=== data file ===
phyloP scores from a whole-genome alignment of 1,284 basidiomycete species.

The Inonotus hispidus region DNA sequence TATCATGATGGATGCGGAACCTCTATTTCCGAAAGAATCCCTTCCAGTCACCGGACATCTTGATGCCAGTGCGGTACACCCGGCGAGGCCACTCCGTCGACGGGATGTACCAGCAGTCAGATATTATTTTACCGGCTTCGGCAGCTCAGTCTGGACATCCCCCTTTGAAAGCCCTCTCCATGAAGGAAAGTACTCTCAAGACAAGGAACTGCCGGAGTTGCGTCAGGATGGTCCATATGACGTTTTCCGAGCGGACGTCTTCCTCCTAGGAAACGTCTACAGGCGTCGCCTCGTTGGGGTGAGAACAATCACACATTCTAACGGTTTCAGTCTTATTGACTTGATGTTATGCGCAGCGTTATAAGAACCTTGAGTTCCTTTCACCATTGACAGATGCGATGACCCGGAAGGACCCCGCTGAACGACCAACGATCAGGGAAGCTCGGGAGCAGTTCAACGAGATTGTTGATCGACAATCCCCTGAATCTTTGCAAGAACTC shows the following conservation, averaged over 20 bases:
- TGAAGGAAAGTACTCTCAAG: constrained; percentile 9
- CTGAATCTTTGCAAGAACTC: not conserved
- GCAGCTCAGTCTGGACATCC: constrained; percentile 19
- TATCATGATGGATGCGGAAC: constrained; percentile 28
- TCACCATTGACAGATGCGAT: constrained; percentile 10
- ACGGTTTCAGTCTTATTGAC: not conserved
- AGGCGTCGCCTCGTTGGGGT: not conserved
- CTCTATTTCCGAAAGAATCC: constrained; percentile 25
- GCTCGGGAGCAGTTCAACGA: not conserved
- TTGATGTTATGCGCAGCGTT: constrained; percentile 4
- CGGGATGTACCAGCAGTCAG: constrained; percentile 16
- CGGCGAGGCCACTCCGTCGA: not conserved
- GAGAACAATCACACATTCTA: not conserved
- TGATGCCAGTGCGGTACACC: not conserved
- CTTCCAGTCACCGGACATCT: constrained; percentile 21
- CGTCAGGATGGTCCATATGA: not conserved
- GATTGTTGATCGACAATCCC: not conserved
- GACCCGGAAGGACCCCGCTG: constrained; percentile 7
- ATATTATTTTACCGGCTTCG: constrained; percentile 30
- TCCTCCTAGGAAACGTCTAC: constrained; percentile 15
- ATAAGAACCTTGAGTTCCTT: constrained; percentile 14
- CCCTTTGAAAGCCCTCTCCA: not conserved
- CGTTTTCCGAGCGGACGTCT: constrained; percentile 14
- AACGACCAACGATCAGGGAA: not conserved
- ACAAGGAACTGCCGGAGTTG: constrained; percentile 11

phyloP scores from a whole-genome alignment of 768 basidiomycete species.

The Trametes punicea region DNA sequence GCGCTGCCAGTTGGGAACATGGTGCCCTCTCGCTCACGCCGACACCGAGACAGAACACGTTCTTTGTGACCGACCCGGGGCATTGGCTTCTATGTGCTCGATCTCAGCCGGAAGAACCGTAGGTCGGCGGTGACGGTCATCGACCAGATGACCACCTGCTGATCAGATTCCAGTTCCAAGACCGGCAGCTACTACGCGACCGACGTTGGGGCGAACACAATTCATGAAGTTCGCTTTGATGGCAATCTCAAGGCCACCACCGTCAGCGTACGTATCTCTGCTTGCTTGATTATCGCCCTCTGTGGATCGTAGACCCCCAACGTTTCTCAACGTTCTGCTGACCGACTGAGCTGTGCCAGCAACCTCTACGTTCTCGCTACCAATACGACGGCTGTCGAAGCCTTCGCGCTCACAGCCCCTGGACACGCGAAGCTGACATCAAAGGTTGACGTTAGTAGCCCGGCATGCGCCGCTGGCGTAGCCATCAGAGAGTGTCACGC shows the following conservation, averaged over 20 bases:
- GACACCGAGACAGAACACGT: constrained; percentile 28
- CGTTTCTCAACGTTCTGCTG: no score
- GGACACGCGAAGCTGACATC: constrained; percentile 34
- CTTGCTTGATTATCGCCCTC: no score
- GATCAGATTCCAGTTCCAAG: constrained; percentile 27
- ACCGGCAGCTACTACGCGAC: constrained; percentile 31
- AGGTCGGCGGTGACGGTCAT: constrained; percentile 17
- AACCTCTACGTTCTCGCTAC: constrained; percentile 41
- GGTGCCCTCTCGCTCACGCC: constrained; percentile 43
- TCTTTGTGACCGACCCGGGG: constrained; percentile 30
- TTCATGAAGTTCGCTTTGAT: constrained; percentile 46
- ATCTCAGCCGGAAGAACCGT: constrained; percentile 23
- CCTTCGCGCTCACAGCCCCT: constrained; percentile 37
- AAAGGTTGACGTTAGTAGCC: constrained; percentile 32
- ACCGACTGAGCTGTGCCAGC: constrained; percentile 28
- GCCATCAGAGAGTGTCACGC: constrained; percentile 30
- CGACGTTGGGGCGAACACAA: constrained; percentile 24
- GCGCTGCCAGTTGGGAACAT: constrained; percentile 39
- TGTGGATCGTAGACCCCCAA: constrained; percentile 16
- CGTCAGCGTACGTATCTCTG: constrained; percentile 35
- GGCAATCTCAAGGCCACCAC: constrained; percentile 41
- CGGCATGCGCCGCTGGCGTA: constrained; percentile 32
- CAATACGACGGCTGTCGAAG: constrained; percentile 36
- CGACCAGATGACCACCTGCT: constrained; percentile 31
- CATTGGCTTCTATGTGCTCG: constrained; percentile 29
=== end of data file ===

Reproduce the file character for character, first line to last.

phyloP scores from a whole-genome alignment of 1,284 basidiomycete species.

The Inonotus hispidus region DNA sequence TATCATGATGGATGCGGAACCTCTATTTCCGAAAGAATCCCTTCCAGTCACCGGACATCTTGATGCCAGTGCGGTACACCCGGCGAGGCCACTCCGTCGACGGGATGTACCAGCAGTCAGATATTATTTTACCGGCTTCGGCAGCTCAGTCTGGACATCCCCCTTTGAAAGCCCTCTCCATGAAGGAAAGTACTCTCAAGACAAGGAACTGCCGGAGTTGCGTCAGGATGGTCCATATGACGTTTTCCGAGCGGACGTCTTCCTCCTAGGAAACGTCTACAGGCGTCGCCTCGTTGGGGTGAGAACAATCACACATTCTAACGGTTTCAGTCTTATTGACTTGATGTTATGCGCAGCGTTATAAGAACCTTGAGTTCCTTTCACCATTGACAGATGCGATGACCCGGAAGGACCCCGCTGAACGACCAACGATCAGGGAAGCTCGGGAGCAGTTCAACGAGATTGTTGATCGACAATCCCCTGAATCTTTGCAAGAACTC shows the following conservation, averaged over 20 bases:
- TGAAGGAAAGTACTCTCAAG: constrained; percentile 9
- CTGAATCTTTGCAAGAACTC: not conserved
- GCAGCTCAGTCTGGACATCC: constrained; percentile 19
- TATCATGATGGATGCGGAAC: constrained; percentile 28
- TCACCATTGACAGATGCGAT: constrained; percentile 10
- ACGGTTTCAGTCTTATTGAC: not conserved
- AGGCGTCGCCTCGTTGGGGT: not conserved
- CTCTATTTCCGAAAGAATCC: constrained; percentile 25
- GCTCGGGAGCAGTTCAACGA: not conserved
- TTGATGTTATGCGCAGCGTT: constrained; percentile 4
- CGGGATGTACCAGCAGTCAG: constrained; percentile 16
- CGGCGAGGCCACTCCGTCGA: not conserved
- GAGAACAATCACACATTCTA: not conserved
- TGATGCCAGTGCGGTACACC: not conserved
- CTTCCAGTCACCGGACATCT: constrained; percentile 21
- CGTCAGGATGGTCCATATGA: not conserved
- GATTGTTGATCGACAATCCC: not conserved
- GACCCGGAAGGACCCCGCTG: constrained; percentile 7
- ATATTATTTTACCGGCTTCG: constrained; percentile 30
- TCCTCCTAGGAAACGTCTAC: constrained; percentile 15
- ATAAGAACCTTGAGTTCCTT: constrained; percentile 14
- CCCTTTGAAAGCCCTCTCCA: not conserved
- CGTTTTCCGAGCGGACGTCT: constrained; percentile 14
- AACGACCAACGATCAGGGAA: not conserved
- ACAAGGAACTGCCGGAGTTG: constrained; percentile 11

phyloP scores from a whole-genome alignment of 768 basidiomycete species.

The Trametes punicea region DNA sequence GCGCTGCCAGTTGGGAACATGGTGCCCTCTCGCTCACGCCGACACCGAGACAGAACACGTTCTTTGTGACCGACCCGGGGCATTGGCTTCTATGTGCTCGATCTCAGCCGGAAGAACCGTAGGTCGGCGGTGACGGTCATCGACCAGATGACCACCTGCTGATCAGATTCCAGTTCCAAGACCGGCAGCTACTACGCGACCGACGTTGGGGCGAACACAATTCATGAAGTTCGCTTTGATGGCAATCTCAAGGCCACCACCGTCAGCGTACGTATCTCTGCTTGCTTGATTATCGCCCTCTGTGGATCGTAGACCCCCAACGTTTCTCAACGTTCTGCTGACCGACTGAGCTGTGCCAGCAACCTCTACGTTCTCGCTACCAATACGACGGCTGTCGAAGCCTTCGCGCTCACAGCCCCTGGACACGCGAAGCTGACATCAAAGGTTGACGTTAGTAGCCCGGCATGCGCCGCTGGCGTAGCCATCAGAGAGTGTCACGC shows the following conservation, averaged over 20 bases:
- GACACCGAGACAGAACACGT: constrained; percentile 28
- CGTTTCTCAACGTTCTGCTG: no score
- GGACACGCGAAGCTGACATC: constrained; percentile 34
- CTTGCTTGATTATCGCCCTC: no score
- GATCAGATTCCAGTTCCAAG: constrained; percentile 27
- ACCGGCAGCTACTACGCGAC: constrained; percentile 31
- AGGTCGGCGGTGACGGTCAT: constrained; percentile 17
- AACCTCTACGTTCTCGCTAC: constrained; percentile 41
- GGTGCCCTCTCGCTCACGCC: constrained; percentile 43
- TCTTTGTGACCGACCCGGGG: constrained; percentile 30
- TTCATGAAGTTCGCTTTGAT: constrained; percentile 46
- ATCTCAGCCGGAAGAACCGT: constrained; percentile 23
- CCTTCGCGCTCACAGCCCCT: constrained; percentile 37
- AAAGGTTGACGTTAGTAGCC: constrained; percentile 32
- ACCGACTGAGCTGTGCCAGC: constrained; percentile 28
- GCCATCAGAGAGTGTCACGC: constrained; percentile 30
- CGACGTTGGGGCGAACACAA: constrained; percentile 24
- GCGCTGCCAGTTGGGAACAT: constrained; percentile 39
- TGTGGATCGTAGACCCCCAA: constrained; percentile 16
- CGTCAGCGTACGTATCTCTG: constrained; percentile 35
- GGCAATCTCAAGGCCACCAC: constrained; percentile 41
- CGGCATGCGCCGCTGGCGTA: constrained; percentile 32
- CAATACGACGGCTGTCGAAG: constrained; percentile 36
- CGACCAGATGACCACCTGCT: constrained; percentile 31
- CATTGGCTTCTATGTGCTCG: constrained; percentile 29